This position is slated to begin as early as June 1st or as soon as possible…
The Yale Center on Climate Change and Health, Yale School of Public Health, and the Yale Urban Design Workshop, Yale School of Architecture, seek applications for an Associate in Community Health, Climate Change, and Neighborhood Design, to begin June 1, 2023. The associate will manage, support, coordinate, and execute, under the supervision of the principal investigators from the School of Architecture and the School of Public Health, the project Addressing Urban Heat in the Dwight Neighborhood of New Haven: A Prototype for Neighborhood-Level Planning, which was recently funded by a grant from the Climate Impact Innovation Fund of the Yale Planetary Solutions Project. A synopsis of the project can be found below.
The associate will receive practical and technical training and professional mentorship on techniques of community engagement and advocacy around health, urban design, sustainability, climate change resilience, and urban research methods, with particular emphasis on advanced principles of neighborhood design and climate adaptation, instrumentation and data gathering.
The ideal candidate for this position will be early-career and will have the interest and background to bridge between health, environmental science, and urban design in exploring community- and place-based strategies for improving community health outcomes through data gathering, community engagement, and urban design. Backgrounds in public health, epidemiology, medicine, urban planning, environmental management, urban design, architecture, and other related fields will be considered.
The ideal candidate will have the following qualifications:
- Degree in an appropriate field, including public health, environmental management, urban planning, architecture, or urban design, from an outstanding program
- Minimum 1 year’s professional experience in a related field
- Experience working with underserved urban and minority communities
- Experience collecting and managing quantitative and qualitative data
- Experience and interest in community engagement and public education
- Strong qualitative and quantitative research, organizational, and interpersonal skills
- Strong written and communication skills in English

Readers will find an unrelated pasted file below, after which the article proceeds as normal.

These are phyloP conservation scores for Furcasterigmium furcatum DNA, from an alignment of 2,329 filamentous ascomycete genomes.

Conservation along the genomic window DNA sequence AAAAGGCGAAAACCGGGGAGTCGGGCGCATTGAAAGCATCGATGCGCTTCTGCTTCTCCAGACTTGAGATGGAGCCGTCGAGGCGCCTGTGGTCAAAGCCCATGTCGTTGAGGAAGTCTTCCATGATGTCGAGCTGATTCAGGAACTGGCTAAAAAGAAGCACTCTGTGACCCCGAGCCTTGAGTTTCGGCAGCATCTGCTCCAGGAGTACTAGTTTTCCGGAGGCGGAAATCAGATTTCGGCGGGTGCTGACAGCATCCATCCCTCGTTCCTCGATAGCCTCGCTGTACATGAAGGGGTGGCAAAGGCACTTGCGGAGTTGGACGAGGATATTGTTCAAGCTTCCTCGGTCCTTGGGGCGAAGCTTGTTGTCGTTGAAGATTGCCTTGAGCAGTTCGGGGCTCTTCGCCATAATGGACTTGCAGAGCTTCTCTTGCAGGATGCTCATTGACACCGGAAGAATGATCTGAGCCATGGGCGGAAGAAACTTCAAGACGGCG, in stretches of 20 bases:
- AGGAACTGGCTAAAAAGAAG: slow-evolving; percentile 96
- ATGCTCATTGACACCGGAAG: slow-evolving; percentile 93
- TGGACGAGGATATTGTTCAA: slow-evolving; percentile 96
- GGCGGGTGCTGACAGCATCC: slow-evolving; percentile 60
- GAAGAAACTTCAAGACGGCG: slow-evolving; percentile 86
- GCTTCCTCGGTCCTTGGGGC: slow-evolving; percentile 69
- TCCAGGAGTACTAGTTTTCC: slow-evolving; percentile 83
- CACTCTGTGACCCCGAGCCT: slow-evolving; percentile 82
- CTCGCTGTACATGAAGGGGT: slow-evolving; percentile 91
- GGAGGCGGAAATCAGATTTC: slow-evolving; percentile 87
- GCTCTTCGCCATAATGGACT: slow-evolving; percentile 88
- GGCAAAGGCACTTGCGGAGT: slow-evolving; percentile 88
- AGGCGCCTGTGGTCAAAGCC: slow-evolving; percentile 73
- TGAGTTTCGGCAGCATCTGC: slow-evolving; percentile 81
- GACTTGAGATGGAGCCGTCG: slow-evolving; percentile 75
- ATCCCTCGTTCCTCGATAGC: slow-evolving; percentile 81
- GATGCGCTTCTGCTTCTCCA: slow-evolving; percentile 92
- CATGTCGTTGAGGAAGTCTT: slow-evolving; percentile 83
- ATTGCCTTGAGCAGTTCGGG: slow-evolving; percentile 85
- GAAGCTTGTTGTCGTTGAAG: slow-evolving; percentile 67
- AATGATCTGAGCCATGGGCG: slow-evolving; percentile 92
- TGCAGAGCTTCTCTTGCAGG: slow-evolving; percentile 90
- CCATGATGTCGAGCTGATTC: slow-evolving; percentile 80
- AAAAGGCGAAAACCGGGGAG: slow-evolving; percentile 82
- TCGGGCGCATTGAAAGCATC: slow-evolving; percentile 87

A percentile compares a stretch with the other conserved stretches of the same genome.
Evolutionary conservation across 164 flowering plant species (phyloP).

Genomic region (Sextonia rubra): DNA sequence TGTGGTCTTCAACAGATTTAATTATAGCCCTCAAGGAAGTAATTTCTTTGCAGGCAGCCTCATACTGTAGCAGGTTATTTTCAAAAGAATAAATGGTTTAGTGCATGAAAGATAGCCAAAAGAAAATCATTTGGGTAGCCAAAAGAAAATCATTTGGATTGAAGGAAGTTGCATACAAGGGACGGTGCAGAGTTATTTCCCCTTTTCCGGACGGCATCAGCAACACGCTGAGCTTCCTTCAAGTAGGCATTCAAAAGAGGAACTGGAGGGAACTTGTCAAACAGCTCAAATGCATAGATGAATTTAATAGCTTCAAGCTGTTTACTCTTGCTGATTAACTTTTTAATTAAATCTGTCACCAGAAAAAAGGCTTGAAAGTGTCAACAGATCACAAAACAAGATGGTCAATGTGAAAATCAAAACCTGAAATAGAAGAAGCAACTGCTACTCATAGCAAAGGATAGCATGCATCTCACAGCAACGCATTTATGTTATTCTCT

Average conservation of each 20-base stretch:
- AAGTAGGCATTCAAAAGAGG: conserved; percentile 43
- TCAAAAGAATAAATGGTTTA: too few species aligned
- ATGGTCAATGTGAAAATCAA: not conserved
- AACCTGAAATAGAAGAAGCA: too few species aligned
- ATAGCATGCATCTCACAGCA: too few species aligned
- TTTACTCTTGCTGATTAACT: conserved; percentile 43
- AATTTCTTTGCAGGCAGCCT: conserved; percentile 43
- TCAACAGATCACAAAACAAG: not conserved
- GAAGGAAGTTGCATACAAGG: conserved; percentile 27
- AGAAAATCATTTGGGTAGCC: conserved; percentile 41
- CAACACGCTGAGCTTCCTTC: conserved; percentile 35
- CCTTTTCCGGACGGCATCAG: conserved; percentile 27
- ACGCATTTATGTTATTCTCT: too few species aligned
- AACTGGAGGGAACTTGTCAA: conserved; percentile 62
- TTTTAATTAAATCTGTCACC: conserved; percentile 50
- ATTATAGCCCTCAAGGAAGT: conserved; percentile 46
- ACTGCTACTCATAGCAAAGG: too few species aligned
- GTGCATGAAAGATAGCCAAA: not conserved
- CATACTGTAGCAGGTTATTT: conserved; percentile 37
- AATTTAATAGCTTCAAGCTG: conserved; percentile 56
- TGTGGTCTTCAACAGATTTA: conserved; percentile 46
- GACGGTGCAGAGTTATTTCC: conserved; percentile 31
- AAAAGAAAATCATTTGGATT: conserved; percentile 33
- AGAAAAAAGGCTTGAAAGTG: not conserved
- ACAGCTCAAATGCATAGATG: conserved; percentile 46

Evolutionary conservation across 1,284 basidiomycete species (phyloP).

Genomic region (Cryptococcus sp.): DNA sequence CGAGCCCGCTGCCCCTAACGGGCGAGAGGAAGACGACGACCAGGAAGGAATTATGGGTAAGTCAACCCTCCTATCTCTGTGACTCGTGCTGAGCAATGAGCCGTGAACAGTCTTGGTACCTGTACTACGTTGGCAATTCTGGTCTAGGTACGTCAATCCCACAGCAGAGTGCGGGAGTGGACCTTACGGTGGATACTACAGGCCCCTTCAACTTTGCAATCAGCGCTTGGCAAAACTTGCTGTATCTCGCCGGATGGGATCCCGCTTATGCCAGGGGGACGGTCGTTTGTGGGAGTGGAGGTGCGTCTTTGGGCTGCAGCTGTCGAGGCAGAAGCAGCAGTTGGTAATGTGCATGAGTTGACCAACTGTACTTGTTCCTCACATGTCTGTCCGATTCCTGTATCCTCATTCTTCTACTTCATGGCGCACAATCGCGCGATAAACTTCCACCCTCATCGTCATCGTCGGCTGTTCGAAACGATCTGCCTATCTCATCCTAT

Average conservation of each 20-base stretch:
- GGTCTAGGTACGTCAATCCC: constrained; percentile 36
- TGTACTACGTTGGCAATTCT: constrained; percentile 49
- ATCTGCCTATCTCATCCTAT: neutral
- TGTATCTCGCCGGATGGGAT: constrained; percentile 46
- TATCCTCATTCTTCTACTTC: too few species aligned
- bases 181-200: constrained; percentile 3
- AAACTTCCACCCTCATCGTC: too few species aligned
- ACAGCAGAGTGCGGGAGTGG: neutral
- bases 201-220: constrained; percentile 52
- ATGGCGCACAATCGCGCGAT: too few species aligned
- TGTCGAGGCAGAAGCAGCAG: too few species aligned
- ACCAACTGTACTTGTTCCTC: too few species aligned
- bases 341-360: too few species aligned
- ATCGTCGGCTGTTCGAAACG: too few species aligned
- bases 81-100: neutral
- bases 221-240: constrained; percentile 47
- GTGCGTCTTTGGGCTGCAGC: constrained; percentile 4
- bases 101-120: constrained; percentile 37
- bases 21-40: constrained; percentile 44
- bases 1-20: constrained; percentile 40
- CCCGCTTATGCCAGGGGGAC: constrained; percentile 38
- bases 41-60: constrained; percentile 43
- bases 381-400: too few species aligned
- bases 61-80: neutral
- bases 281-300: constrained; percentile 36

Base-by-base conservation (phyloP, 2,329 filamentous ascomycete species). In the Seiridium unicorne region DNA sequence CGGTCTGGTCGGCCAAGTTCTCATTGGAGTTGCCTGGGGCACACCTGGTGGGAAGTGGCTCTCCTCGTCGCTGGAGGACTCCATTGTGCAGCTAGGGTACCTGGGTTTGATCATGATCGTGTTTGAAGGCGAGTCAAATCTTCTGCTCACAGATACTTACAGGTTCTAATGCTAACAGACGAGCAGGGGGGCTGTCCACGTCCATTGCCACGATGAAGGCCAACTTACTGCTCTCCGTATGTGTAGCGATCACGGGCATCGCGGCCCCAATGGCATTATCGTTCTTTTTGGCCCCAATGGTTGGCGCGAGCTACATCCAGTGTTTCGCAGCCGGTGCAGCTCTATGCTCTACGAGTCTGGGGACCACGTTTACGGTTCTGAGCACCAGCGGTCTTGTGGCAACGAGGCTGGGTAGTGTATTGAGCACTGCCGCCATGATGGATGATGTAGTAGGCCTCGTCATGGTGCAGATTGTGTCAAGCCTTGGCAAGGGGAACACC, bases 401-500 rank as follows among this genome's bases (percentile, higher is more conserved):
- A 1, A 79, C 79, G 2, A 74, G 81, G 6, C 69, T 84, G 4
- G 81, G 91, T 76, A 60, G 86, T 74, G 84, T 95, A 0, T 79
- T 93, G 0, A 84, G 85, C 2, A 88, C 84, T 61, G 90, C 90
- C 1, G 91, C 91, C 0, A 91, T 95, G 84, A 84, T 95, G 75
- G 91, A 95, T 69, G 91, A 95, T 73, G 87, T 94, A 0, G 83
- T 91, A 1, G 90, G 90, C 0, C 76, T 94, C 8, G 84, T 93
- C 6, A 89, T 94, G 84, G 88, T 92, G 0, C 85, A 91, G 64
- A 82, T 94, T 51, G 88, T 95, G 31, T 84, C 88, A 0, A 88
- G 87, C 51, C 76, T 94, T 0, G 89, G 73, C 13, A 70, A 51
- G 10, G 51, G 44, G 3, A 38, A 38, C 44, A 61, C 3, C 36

- Strong project management skills with attention to detail
- Experience working with a range of software tools.
- Interest in working in an intensive academic environment with students. Experience working with students preferred
- Collaborative and team-oriented personality, while also independent and self-motivating
- Experience developing maps and data visualization using Geographic Information Systems (GIS) preferred
- Urban and environmental research experience preferred
- Urban planning and / or design experience preferred
- Public Health research experience preferred
- Fluency in Spanish preferred
This is a six-month, full-time position, and physical presence in New Haven is required. Occasional evening and weekend hours may be required to attend community meetings, presentations, and events. The stipend for 6 months will be a total of $40,000, without benefits. This will be a contract position, and applicants must have the legal right to work in the United States (visa support is not available for this position). The Associate will be physically located at the offices of the Yale Urban Design Workshop and will be part of the larger Yale community.
Letters of interest, along with resume or CV, three references, and portfolio or writing sample (as appropriate) should be sent to firstname.lastname@example.org. Review of applications will begin immediately and will continue until the position has been filled.
Addressing Urban Heat in the Dwight Neighborhood of New Haven: A Prototype for Neighborhood-Level Planning
Low-income communities of color living in inner-city neighborhoods are disproportionately impacted by heat that is worsening due to climate change, making heat vulnerability a critical climate justice issue. In this project, faculty from the School of Public Health and the School of Architecture will develop and test a model six-component methodology for research and analysis of environmental heat exposure, its impacts, and potential solutions in the low-income, inner-city Dwight neighborhood of New Haven. We aim to 1) test the hypothesis that there is meaningful heterogeneity in temperature exposure even within a small neighborhood such as Dwight; 2) to show that a deep- dive assessment of heat exposure, impacts, and potential solutions at the “micro” neighborhood scale will inform cooling solutions in a way that cannot be done using more “macro” approaches; 3) to provide a model that will be transferable to other neighborhoods in New Haven and in other cities; and 4) to provide primary data as scientific input into a Dwight neighborhood planning process, contributing directly to the development and siting of specific strategies and project proposals to mitigate the impacts of urban heat.
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